William's estate argued that the seven checks were properly excluded because they were given in contemplation of William's death, and therefore were completed gifts "in causa mortis." Under Pennsylvania law, gifts "causa mortis" are gifts prompted by the donor's belief that his death is impending, and are made as a provision to the donee if death ensues. Where the circumstances support a finding of a gift causa mortis, Pennsylvania courts have found that checks delivered before, but paid after, the decedent's death are completed gifts.

A gift causa mortis differs from an inter vivos gift in that it is made when the donor believes he is about to die, and is revocable should he survive. To determine whether a gift was given in causa mortis, one must show that at the time of the alleged gift, the decedent intended to make a gift, the decedent apprehended death, the gift property was either actually or constructively delivered, and death actually occurred. Thus, the donor's state of mind primarily determines whether a gift was given in causa mortis.


The Third Circuit affirmed the Tax Court after finding that the estate failed to show that William wrote the checks as gifts in causa mortis. In the court's view, the only evidence arguably supporting the estate's position was that William was diagnosed with an end-stage medical condition in early September 2015, and that the yearly gifts given to family members were generally given in December rather than September. However, the court found that there was no evidence indicating that William directed Donald to distribute the September 2015 checks in contemplation of his death. The court noted that the only directions William gave to Donald as his agent was that Donald was authorized to "give gifts to [William's] issue in an amount not to exceed the annual exclusion from the federal gift tax," and to "give gifts to any permitted donee for tuition."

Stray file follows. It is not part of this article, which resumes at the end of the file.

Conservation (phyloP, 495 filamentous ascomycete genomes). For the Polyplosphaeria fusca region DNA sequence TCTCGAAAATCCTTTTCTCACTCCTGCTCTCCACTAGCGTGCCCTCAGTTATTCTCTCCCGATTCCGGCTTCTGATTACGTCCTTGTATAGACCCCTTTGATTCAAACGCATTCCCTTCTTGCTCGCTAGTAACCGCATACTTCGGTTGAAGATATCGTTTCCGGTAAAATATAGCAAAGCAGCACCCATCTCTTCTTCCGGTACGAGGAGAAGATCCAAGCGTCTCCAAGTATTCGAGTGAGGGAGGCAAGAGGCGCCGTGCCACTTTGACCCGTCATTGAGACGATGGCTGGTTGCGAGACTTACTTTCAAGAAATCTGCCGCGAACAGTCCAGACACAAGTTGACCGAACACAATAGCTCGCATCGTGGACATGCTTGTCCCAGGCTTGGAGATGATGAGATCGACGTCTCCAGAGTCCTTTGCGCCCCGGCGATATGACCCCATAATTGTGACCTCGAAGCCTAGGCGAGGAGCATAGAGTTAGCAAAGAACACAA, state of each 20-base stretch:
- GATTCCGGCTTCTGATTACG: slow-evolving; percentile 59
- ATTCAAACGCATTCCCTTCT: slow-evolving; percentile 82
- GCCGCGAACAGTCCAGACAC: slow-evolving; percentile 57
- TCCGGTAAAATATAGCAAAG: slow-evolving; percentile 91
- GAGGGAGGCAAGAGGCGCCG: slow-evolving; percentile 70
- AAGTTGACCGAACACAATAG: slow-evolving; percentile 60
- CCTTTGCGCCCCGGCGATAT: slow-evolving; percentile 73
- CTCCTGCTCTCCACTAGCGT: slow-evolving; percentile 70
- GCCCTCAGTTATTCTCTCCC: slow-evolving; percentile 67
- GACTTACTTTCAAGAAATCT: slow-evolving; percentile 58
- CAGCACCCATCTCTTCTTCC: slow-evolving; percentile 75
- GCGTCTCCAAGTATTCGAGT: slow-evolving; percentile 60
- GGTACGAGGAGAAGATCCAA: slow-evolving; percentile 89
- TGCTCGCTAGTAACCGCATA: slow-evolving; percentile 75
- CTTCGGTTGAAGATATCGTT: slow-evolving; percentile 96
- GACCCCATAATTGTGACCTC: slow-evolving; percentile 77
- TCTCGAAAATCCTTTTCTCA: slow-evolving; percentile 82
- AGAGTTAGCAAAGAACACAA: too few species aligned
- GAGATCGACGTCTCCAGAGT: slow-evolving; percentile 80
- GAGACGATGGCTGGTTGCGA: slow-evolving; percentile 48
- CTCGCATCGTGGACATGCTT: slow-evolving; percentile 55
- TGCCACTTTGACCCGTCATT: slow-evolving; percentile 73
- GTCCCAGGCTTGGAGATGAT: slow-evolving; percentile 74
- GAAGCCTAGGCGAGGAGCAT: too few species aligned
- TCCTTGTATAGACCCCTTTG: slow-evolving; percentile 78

As such, the court concluded that the estate's argument that the checks were properly completed gifts in causa mortis failed because there was nothing to show that William contemplated death when the checks were written on his behalf. Thus, the court held that the value of the seven remaining checks was improperly excluded from the gross estate.

For a discussion of when a gift is completed, see Parker Tax ¶221,520.

Disclaimer: This publication does not, and is not intended to, provide legal, tax or accounting advice, and readers should consult their tax advisors concerning the application of tax laws to their particular situations. This analysis is not tax advice and is not intended or written to be used, and cannot be used, for purposes of avoiding tax penalties that may be imposed on any taxpayer. The information contained herein is general in nature and based on authorities that are subject to change. Parker Tax Publishing guarantees neither the accuracy nor completeness of any information and is not responsible for any errors or omissions, or for results obtained by others as a result of reliance upon such information. Parker Tax Publishing assumes no obligation to inform the reader of any changes in tax laws or other factors that could affect information contained herein.